Conversely, this demonstrates that sacred cow #4 remains a sacred cow: "For security decision-makers," says the report, "this result clearly demonstrates the importance of defense in depth rather than relying on any single control. Any individual security control can be defeated by an attacker with enough time and motivation. However, when an organization uses a combination of controls along with security training, education, and processes, the failure of any single control does not automatically lead to data compromise."

It's worth adding, however, that nearly a quarter of the hackers boasted "that no security countermeasures could stop them and that a full compromise was only a matter of time."

When asked what companies should buy to improve their security posture, 37% suggested intrusion detection/prevention systems. Only 6% suggested perimeter defenses. When asked the opposite question (that is, the least effective spend) data hygiene/information governance at 42% is seen as less effective than perimeter defenses at 21%. Somewhat anomalously, penetration testing is seen as the second most effective spend at 25%, and simultaneously the least effective at 4%.

One of the biggest surprises of the survey is that while companies may go to the expense of a penetration test, they will not necessarily act upon the results. "Only 10% of respondents indicated that they saw full remediation of all identified vulnerabilities, and subsequent retesting," notes the report. Indeed, 5% of the respondents saw no remediation whatsoever from their clients -- they were just checking boxes. Seventy-five per cent indicated that there was some remediation, but usually focused on high and critical vulnerabilities.

"While 'fix the biggest problems' appears to be a logical approach to remediation, it misrepresents the true nature of vulnerabilities and provides a false sense of security for decision makers," warns the report. "If you only address specific vulnerabilities that you have chosen arbitrarily and devoid of context, it's the cybersecurity equivalent of taking an aspirin for a brain tumor; you are addressing a symptom as opposed to the root cause."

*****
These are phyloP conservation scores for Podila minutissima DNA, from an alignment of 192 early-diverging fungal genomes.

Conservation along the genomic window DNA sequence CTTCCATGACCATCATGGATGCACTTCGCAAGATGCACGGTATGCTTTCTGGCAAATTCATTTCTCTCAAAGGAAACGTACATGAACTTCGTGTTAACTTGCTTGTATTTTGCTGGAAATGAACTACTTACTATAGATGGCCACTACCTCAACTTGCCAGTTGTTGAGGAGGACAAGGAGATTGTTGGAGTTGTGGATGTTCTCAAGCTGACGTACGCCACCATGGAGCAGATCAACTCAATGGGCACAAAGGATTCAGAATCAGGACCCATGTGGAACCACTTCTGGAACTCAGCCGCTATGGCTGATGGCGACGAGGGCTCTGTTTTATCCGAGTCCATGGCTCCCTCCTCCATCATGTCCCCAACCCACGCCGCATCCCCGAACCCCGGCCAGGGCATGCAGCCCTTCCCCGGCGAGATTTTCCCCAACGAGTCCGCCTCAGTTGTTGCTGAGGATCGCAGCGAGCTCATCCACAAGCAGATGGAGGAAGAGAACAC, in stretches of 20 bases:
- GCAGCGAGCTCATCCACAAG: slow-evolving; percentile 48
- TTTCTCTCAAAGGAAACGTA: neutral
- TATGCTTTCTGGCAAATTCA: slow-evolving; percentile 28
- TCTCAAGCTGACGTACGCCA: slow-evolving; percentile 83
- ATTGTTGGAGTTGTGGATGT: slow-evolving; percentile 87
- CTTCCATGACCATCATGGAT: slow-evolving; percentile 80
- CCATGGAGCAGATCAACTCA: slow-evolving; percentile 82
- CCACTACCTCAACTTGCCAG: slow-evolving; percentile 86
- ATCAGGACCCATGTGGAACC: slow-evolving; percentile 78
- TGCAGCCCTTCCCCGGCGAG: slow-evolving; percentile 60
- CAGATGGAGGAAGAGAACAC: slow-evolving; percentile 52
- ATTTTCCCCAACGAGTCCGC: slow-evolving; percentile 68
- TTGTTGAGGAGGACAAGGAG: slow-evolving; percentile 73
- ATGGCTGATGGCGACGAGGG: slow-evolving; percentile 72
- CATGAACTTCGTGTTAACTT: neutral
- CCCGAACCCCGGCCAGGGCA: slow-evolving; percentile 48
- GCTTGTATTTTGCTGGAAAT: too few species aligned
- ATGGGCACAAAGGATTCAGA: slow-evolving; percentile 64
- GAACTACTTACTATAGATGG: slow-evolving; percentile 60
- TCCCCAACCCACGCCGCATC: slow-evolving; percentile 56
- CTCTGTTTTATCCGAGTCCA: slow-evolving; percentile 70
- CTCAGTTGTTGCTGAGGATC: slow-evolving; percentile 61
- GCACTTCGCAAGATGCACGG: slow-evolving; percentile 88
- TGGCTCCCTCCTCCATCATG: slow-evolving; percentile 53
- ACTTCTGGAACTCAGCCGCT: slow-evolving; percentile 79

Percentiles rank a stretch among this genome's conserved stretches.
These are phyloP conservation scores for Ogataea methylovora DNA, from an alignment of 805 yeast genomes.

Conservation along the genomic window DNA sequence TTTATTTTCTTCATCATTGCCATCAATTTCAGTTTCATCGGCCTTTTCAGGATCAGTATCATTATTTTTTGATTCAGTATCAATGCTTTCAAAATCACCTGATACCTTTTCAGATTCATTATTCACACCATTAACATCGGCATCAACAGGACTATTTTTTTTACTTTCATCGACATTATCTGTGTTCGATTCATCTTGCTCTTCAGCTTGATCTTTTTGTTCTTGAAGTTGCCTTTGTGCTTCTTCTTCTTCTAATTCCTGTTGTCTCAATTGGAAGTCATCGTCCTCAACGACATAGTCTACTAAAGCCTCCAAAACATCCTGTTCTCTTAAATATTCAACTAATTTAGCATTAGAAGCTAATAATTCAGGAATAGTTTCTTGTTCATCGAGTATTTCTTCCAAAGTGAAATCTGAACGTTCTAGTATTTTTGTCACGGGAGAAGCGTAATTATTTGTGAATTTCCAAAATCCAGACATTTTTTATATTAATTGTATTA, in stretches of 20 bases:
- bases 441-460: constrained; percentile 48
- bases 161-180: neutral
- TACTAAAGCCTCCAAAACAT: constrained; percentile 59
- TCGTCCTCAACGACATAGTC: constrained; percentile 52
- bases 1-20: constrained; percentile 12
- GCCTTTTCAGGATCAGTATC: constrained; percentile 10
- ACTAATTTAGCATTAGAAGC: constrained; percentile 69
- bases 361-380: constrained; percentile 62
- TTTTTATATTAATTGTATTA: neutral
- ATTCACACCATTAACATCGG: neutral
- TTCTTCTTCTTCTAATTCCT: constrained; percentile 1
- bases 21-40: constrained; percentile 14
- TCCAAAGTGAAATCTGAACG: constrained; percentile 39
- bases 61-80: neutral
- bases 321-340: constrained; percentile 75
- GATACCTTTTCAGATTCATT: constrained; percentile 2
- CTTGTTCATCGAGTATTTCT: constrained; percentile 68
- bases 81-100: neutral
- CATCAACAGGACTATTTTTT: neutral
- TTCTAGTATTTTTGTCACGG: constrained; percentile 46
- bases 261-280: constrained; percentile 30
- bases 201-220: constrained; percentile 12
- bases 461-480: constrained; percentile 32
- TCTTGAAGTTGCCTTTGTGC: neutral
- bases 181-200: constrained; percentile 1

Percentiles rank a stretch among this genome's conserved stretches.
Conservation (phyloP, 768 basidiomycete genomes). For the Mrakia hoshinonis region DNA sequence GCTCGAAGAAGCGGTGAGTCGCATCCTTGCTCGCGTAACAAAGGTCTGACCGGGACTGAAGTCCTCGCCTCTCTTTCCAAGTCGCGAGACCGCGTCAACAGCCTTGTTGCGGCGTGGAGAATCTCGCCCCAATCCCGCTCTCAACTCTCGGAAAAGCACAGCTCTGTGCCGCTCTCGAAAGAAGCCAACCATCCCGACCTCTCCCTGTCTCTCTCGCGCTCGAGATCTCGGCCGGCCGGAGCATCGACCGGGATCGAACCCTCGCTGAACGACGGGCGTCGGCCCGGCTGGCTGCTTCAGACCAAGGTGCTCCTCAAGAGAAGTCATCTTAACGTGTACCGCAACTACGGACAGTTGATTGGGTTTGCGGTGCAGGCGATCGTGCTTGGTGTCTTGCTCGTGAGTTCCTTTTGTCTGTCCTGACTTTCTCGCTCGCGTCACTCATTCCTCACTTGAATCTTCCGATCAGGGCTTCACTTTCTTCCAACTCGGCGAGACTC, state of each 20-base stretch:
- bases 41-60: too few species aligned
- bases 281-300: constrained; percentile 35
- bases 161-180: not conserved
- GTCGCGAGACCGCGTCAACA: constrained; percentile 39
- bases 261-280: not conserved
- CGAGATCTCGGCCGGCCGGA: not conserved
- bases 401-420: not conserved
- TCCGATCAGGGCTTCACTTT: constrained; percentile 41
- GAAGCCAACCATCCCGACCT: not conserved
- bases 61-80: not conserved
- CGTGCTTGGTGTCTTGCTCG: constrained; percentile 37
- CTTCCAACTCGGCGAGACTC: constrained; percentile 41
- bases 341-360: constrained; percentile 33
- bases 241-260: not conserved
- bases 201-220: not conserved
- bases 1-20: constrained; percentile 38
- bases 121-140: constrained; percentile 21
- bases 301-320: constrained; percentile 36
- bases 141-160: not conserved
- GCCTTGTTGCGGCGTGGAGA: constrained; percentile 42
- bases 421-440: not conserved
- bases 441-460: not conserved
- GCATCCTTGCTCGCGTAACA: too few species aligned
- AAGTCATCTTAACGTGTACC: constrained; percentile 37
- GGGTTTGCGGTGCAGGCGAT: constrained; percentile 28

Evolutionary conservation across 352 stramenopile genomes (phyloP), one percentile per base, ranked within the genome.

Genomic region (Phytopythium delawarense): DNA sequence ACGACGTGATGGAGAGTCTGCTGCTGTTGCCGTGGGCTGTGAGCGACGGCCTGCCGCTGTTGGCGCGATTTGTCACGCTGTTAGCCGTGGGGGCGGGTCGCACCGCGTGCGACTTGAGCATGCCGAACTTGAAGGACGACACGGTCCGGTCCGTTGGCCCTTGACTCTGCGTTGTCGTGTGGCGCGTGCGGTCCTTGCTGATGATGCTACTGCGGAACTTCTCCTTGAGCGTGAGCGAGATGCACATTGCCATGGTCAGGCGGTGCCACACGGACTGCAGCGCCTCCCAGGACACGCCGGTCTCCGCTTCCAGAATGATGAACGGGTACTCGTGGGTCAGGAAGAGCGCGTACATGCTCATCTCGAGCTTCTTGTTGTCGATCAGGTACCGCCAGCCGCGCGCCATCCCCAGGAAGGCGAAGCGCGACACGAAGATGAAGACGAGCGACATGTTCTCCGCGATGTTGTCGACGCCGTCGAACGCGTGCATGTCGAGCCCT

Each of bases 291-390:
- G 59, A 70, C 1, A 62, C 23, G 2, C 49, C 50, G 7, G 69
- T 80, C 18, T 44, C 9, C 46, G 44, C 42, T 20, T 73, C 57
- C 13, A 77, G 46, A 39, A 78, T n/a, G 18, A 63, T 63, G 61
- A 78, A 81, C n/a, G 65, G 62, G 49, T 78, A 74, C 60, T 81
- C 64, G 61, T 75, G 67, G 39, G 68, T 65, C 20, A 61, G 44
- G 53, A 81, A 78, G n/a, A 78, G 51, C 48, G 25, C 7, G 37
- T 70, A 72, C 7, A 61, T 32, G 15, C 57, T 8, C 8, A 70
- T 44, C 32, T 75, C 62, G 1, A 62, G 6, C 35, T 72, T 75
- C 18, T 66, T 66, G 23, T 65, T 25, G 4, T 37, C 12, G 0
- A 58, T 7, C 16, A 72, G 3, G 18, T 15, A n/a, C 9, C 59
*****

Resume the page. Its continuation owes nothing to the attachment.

Of course, this failure to fully remediate may be a side-effect of compliance. Elsewhere in the survey, 30% of the pentesters felt they were employed for compliance purposes only: "We have to deal with security for compliance reasons, nothing more." This resonates with the suggestion that the companies that did zero remediation were 'just ticking boxes' -- it is the hidden danger within the growing number of penetration testing compliance requirements.

The real value of this survey is that it can make security decision makers question what security vendors tell them. The purpose of security software is first and foremost to be sold, and only then to do what it says on the box. By looking at how professional hackers work, security teams are in a better position to plug the gaps effectively rather than just by the latest technicolor product.

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Kevin Townsend is a Senior Contributor at SecurityWeek. He has been writing about high tech issues since before the birth of Microsoft. For the last 15 years he has specialized in information security; and has had many thousands of articles published in dozens of different magazines – from The Times and the Financial Times to current and long-gone computer magazines.